7:01: the first rain of the last day
of August starts to fall, then hesitates,
postpones itself to let the light
that would have come here anyway break in.
Nothing is amazed. None of the azaleas
have changed their minds about not blossoming,
and the lady cardinal who visits the lawn chairs
between 7:15 and 7:20 assumes her station
and finds the yard in its ordinary order.
But she must notice how the long branches
Of the euonymous, yesterday so straight,
Now are bending under days of dryness;
how the fig tree’s leaves are browning,
as if burned by a slow, exhausting fire
the small rain did not extinguish. Summer’s
steady certainties, the creeping
increments of heat and leaf, falter
and break, utter final colors.
No expectations could sustain these last
intact yet stunted primroses. After all,
what is the soul? The black ant
mazing through the rose’s sex?
These tendrils shrinking from the endings of air?
The repetitions of cloud and sky,
the kinetic clocking down of things
caught in the cardinal’s eye in flight?
— from Habitations
by Brad Richard
Brad Richard, New Orleans poet, writes with an incredible sense of perspective and place, reaching out toward history, mythology, art, and nature. Focus and attention are revealed in his poems, as well as questions regarding gender, an understanding of the world, literary and otherwise, and a way in which to examine it. Though I’ve known Brad for years, I’ve learned so much more in this interview about his way of seeing and about the form and fabric of his poetry.
Brad, I’m thinking about the idea of perspective in your poetry. In your first collection, Habitations, many of the poems focus in on nature, as in “Aubade” and “Dirt-Dauber’s Nest,” and then lean away to widen and expand. And then there are those pieces that steal in and single out details that perhaps we’ve no business knowing, like “Everybody’s Little Secrets.” I felt a terrible, wonderful sense of voyeurism here, the digging down into places that are usually off-limits, and realized that these sorts of poems have a literary kinship with Sherwood Anderson’s Winesburg, Ohio and William Faulkner’s As I Lay Dying.
Would you speak about your process, in terms of perspective? And about how that process may have evolved over the years?
First of all, Karin, let me say thanks for this interview. I’m really honored to be one of your subjects.
To the question at hand: I love looking at things and I love describing them. I hope my eye doesn’t censor what it sees, that whatever is seen is fair game for thinking, feeling, writing. Still, at times I feel incredibly obtuse, like I miss things that are right in front of me. Then again, I’m always surprised when someone reads one of my poems and something I’ve seen, something I may have thought was so obvious as to be banal, strikes a reader as perceptive. I think it’s just the habit of looking that makes me notice things in a particular way—something particularly beautiful, or odd, or telling.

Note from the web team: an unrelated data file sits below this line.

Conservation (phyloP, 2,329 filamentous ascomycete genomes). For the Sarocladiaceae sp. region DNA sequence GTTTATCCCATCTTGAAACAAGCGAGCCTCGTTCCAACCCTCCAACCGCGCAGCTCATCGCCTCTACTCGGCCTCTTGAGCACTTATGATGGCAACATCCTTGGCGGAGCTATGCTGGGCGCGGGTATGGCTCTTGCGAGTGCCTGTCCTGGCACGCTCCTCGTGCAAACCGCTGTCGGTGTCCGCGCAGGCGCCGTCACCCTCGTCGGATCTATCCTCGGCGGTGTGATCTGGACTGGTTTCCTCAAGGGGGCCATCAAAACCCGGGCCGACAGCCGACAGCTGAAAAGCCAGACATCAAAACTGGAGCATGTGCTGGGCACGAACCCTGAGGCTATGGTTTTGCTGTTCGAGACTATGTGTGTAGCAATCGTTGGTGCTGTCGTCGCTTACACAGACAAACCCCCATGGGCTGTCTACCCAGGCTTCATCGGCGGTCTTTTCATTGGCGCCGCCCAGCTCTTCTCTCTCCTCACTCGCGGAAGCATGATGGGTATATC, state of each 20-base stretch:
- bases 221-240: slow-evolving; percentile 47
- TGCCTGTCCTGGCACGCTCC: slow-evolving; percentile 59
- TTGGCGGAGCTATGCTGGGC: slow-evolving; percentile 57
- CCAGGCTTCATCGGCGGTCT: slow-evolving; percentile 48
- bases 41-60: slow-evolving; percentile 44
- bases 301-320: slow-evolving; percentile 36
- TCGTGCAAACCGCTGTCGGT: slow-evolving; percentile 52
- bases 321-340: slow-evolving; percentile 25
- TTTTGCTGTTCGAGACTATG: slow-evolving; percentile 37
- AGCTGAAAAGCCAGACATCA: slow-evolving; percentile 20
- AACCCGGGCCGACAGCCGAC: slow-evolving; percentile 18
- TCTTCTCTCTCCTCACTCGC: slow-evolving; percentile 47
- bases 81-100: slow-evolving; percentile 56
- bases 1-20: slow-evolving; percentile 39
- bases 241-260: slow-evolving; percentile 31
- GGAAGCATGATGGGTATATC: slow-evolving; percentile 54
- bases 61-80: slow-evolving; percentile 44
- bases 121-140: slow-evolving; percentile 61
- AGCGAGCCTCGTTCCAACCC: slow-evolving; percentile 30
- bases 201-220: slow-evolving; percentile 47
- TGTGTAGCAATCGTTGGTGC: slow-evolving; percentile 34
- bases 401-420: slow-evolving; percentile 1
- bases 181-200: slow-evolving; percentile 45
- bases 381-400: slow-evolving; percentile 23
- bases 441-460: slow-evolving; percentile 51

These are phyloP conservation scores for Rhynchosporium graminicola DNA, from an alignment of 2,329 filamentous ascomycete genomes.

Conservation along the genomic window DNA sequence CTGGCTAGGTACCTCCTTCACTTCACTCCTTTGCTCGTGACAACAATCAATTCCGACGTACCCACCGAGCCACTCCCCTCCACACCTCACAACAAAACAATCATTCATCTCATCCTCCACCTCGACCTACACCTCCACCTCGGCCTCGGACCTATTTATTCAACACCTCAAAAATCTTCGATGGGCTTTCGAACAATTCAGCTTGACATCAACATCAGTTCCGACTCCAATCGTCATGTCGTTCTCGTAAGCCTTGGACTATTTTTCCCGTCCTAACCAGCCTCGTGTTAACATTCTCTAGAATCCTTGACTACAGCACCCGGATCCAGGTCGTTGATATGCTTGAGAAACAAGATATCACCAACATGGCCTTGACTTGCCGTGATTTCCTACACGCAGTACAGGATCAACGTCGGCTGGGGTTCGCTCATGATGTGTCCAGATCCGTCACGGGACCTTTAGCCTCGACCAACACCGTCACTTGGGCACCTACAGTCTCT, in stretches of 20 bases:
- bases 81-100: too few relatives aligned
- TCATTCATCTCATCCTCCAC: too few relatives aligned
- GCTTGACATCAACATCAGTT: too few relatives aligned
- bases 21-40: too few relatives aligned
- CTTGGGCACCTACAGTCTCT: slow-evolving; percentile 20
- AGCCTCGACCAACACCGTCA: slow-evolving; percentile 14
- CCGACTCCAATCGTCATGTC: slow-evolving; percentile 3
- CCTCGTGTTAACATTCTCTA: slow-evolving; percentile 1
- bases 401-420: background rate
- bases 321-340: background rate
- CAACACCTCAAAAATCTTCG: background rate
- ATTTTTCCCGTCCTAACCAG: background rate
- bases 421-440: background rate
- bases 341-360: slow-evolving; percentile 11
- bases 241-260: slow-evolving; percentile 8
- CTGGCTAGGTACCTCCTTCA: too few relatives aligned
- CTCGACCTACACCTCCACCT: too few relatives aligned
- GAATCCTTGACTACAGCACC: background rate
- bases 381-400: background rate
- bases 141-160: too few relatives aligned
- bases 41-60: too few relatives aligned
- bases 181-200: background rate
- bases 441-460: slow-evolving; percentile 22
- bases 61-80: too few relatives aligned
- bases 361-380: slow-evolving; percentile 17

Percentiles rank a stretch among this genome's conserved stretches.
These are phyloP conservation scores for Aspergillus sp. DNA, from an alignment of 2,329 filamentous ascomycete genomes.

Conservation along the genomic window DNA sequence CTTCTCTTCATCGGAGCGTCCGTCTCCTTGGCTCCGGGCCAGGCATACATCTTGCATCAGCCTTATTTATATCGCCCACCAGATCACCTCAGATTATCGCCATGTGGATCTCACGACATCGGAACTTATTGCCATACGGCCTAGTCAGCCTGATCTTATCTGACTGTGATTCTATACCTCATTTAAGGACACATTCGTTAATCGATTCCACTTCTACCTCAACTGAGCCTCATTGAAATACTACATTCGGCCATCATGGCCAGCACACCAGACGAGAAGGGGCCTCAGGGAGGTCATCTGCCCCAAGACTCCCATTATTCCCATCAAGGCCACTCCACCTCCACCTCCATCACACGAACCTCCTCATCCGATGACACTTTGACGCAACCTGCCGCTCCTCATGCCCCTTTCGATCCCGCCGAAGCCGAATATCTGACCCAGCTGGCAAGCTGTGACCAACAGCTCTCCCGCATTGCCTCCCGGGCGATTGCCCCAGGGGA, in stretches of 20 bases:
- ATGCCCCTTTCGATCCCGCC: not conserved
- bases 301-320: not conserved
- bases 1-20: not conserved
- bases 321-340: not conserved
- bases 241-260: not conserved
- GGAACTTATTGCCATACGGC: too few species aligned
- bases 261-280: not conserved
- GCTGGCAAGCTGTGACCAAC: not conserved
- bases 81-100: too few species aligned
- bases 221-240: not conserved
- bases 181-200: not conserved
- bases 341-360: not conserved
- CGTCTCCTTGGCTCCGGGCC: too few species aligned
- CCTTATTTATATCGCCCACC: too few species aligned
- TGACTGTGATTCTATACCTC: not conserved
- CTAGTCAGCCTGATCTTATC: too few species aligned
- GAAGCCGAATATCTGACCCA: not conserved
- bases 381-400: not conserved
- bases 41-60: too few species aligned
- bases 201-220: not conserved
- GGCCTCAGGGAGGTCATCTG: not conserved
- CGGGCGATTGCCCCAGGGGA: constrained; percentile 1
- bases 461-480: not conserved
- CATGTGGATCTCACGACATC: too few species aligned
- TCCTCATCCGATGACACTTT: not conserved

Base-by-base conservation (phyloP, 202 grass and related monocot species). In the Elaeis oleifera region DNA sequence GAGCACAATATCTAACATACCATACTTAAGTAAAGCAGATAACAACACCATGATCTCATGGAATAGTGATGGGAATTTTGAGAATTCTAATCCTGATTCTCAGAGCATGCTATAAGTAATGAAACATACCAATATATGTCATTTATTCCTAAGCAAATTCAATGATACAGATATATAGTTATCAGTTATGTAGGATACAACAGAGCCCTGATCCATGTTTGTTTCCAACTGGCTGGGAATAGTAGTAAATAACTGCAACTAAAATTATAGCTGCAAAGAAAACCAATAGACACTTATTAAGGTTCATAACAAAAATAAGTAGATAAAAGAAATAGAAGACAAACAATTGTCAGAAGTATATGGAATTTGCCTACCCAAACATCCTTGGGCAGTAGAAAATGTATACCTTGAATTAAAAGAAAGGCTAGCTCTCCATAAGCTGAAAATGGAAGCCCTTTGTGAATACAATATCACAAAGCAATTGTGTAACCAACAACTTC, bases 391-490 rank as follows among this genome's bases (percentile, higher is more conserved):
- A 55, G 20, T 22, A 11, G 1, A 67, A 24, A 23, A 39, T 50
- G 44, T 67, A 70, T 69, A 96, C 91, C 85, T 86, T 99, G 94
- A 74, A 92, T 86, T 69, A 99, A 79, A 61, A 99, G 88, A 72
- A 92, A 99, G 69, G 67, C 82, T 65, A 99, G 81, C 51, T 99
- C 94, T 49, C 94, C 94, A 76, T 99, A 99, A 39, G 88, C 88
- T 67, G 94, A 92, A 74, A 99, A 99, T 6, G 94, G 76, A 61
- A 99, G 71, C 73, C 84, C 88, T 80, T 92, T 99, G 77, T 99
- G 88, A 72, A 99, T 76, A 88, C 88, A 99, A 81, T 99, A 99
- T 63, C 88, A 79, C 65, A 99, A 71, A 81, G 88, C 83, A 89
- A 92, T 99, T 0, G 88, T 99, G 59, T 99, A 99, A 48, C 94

Imagination is the next step, and that involves a looking out as much as a looking in. That is, if I can imagine myself into something (a person, an object, a painting), I hope that I can see from that particular perspective and generate some sense, however partial, of how that consciousness would think. I’ve written a lot of persona poems and dramatic monologues and variations thereon, and that mimetic habit of imagining a different perspective runs closely parallel, I think, to the habit of seeing I described above. What interests me the more I write is how I locate whatever I consider to be my perspective.
I love Sherwood Anderson (“Death in the Woods” is one of the most brilliant and haunting things I know) and As I Lay Dying is a touchstone. And yes, the sense of being a little too close for comfort is something I admire and am a little frightened of in Anderson and Faulkner’s best work.
You’ve written poems as tributes to other poets and to artists, landscape, mother, father, lover, self. And that’s all very nice. But here’s my question: have you ever written a poem of thoughtful, quiet revenge? And (even if you haven’t) what, pray tell, is the best poetic form for writing of reprisal?